Technically, Jon Shain hasn't used the history major he pursued at Duke to make a living. But history turned
"There's a lot of writing in history, and you learn to present an argument and be persuasive," says Shain, a native of Haverhill, Massachusetts. "You also learn to look at a set of accounts to see trends, so it makes you analytical. That helped lead me to the path I'm on. I learned a lot about the South and the African-American experience and the Piedmont blues tradition I never would have encountered had I stayed in Massachusetts. You can hear the records wherever you are, but that's not the same as meeting a seventy-five-year-old bluesman and sitting down to talk after the show."
In Durham, Shain's first mentor was Mark "Slewfoot" McLaughlin, whose "Blues Train With Slewfoot" radio show aired on Duke's WXDU. Slewfoot hired Shain's collegiate blues-rock band to back him up, and also gave invaluable advice. Shain remembers Slewfoot playing Muddy Waters and Howlin' Wolf records for him and advising, "Listen to how little they play. You play too much."
Through Slewfoot, Shain met other area blues elders, including Big Boy Henry, John Dee Holeman, and Lightnin' Wells. By the time Shain graduated, he was playing fingerstyle guitar in Flyin' Mice—an improvisational acoustic band that had the misfortune of being a decade ahead of its time, in that they predated Americana, jamgrass, and other niches that have blossomed since then.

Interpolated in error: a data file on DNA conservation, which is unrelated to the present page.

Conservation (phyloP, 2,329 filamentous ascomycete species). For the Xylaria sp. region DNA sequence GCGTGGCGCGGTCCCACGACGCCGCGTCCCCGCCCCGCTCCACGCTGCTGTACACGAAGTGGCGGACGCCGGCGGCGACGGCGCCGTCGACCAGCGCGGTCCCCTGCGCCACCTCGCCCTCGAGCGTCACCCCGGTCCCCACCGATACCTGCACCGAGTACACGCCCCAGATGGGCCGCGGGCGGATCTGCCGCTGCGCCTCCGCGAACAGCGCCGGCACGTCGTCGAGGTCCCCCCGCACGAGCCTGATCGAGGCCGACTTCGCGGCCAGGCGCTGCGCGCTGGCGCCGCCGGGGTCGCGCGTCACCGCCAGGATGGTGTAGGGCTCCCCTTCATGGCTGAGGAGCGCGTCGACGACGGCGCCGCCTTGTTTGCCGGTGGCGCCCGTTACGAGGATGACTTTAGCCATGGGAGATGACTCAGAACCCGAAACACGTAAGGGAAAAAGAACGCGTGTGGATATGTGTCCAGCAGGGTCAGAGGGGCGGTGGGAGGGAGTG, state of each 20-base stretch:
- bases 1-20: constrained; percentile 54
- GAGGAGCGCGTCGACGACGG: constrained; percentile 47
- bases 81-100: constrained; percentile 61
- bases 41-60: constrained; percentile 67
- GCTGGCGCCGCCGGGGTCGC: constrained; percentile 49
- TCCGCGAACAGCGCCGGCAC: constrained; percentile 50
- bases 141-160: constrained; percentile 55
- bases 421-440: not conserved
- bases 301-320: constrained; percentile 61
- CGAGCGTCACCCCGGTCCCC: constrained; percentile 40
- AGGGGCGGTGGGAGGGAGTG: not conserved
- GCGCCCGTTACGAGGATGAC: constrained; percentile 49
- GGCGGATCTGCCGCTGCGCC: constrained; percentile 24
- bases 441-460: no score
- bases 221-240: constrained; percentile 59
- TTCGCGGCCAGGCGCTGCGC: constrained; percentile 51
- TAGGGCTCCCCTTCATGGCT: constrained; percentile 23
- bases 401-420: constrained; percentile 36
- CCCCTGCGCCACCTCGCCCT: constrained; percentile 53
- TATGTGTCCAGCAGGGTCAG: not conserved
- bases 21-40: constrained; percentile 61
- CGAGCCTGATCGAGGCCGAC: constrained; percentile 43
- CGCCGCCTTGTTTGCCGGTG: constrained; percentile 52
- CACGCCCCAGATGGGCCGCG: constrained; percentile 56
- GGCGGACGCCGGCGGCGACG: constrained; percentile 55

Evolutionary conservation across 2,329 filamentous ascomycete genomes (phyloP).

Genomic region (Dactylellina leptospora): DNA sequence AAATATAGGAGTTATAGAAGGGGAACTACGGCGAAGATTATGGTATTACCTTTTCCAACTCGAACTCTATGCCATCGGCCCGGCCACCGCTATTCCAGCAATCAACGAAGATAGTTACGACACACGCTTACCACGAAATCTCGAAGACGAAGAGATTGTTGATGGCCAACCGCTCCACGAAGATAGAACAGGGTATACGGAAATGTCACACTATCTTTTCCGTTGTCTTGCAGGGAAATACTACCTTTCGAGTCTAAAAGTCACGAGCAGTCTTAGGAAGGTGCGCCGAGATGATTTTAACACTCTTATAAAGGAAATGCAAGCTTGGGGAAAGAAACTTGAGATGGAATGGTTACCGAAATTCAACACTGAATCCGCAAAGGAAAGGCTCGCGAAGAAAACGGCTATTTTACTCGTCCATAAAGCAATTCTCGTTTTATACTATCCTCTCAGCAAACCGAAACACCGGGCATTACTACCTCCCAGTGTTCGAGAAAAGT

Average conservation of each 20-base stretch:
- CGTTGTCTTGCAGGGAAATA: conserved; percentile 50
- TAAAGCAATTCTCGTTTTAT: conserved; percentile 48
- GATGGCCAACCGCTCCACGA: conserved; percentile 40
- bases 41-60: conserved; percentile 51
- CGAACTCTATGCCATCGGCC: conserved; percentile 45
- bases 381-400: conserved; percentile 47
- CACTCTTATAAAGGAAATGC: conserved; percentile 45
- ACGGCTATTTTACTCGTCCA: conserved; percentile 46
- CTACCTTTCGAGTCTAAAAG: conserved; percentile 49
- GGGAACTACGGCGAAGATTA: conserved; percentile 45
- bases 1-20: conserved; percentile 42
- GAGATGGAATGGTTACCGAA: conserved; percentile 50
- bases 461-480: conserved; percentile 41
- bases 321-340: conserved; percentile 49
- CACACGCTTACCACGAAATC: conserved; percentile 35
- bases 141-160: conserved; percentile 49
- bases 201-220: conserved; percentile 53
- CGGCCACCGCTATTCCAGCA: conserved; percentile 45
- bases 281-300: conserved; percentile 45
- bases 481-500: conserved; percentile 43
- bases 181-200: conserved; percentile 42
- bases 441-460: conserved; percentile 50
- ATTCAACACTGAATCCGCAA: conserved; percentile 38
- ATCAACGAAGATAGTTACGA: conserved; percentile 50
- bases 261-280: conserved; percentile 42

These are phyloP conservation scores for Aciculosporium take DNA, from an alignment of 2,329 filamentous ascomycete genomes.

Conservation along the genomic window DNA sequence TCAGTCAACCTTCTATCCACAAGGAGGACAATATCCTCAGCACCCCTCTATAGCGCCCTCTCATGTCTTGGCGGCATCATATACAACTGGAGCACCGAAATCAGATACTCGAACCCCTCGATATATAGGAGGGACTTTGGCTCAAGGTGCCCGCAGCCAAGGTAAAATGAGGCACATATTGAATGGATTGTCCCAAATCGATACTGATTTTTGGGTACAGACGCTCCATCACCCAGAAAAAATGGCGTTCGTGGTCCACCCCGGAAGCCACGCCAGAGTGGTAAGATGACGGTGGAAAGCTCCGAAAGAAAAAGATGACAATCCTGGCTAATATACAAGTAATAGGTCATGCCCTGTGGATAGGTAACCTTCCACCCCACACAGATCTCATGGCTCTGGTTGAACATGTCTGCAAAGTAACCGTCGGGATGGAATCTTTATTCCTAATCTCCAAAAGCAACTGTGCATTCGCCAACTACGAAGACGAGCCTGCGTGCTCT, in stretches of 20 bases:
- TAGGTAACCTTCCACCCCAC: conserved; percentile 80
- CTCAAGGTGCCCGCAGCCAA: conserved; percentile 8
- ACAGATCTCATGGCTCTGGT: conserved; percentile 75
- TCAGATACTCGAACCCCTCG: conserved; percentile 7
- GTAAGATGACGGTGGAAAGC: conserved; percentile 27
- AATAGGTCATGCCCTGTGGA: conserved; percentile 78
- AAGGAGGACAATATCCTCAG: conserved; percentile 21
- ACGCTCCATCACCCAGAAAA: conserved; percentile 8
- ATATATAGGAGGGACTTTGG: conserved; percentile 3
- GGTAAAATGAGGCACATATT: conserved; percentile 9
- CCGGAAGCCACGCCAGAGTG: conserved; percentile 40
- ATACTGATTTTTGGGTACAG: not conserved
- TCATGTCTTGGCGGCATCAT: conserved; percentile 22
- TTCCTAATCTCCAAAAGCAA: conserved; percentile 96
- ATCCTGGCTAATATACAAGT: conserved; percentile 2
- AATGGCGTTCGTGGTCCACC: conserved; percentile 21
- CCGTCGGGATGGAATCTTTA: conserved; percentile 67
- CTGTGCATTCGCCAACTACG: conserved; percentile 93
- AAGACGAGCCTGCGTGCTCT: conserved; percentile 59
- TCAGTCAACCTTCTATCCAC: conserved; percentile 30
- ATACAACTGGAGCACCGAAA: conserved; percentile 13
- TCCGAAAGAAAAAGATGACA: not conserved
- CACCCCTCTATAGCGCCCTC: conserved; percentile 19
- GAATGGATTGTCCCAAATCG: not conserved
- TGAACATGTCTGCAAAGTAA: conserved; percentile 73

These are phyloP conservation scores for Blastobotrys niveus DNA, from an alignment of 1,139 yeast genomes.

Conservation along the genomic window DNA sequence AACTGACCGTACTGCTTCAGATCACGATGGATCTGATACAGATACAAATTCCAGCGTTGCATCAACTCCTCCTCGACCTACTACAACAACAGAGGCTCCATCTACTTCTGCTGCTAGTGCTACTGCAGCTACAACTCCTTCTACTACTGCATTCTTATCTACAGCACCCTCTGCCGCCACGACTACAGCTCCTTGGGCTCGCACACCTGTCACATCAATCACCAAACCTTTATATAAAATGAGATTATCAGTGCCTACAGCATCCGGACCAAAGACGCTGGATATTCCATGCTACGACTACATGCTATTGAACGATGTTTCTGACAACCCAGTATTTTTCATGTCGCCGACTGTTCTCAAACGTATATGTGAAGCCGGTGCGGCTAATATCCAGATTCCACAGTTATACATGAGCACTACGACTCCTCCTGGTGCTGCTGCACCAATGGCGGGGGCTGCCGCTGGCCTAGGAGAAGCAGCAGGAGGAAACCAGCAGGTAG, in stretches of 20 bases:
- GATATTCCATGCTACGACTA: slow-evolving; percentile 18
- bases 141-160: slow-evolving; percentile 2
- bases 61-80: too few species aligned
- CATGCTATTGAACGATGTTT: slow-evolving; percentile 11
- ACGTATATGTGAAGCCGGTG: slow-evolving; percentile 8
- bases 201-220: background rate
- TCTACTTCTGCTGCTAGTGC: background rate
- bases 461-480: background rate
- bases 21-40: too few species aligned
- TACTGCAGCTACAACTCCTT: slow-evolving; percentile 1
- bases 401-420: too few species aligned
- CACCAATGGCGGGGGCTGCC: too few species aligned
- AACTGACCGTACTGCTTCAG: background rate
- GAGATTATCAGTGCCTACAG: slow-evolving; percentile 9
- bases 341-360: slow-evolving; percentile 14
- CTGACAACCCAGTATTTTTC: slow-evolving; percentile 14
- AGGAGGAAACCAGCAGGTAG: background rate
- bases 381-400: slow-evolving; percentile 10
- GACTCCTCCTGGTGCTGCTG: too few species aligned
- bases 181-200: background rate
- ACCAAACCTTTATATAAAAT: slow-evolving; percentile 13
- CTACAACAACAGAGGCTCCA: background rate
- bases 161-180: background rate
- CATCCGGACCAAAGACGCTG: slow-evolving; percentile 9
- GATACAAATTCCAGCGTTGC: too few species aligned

"We had fans who would travel to multiple shows, and we were playing 100 dates a year from New England to Florida, as far west as Wisconsin, without a booking agency or publicist," Shain says. "In retrospect, we did pretty well. But none of us were able to put any money into our pockets, and if that goes on long enough, you start snipping at each other until it finally implodes."
Flyin' Mice called it quits in 1996. After a short-lived spinoff group, Shain released the first of his five solo albums in 1999. Since then, he has also worked with Dave Mattacks, drummer for English folk-rock legends Fairport Convention. Between performing and teaching, Shain has been able to stay on a self-imposed schedule of accomplishments.
"My goal was to be making a living playing music by the time I was thirty," he says. "The goal for forty was tougher—to be making a living on my own music, just writing and performing. On the other hand, that goal has become less important as I've embraced teaching more. I do workshops, it's adults-only, and it's great, very satisfying. As for fifty, I'd just like to get there. The main difference is I have a daughter now, and everybody being happy and healthy is more important.
"So the goals are maybe not as concrete as before," he adds. "It would be nice to keep playing. But the industry is in such flux, it's not clear anybody will even be buying music in ten years. Maybe I won't make CDs anymore. I hope to get better at writing, picking, and singing, because that's about all I can control."
Jon Shain '89
Putting down musical roots
January 31, 2008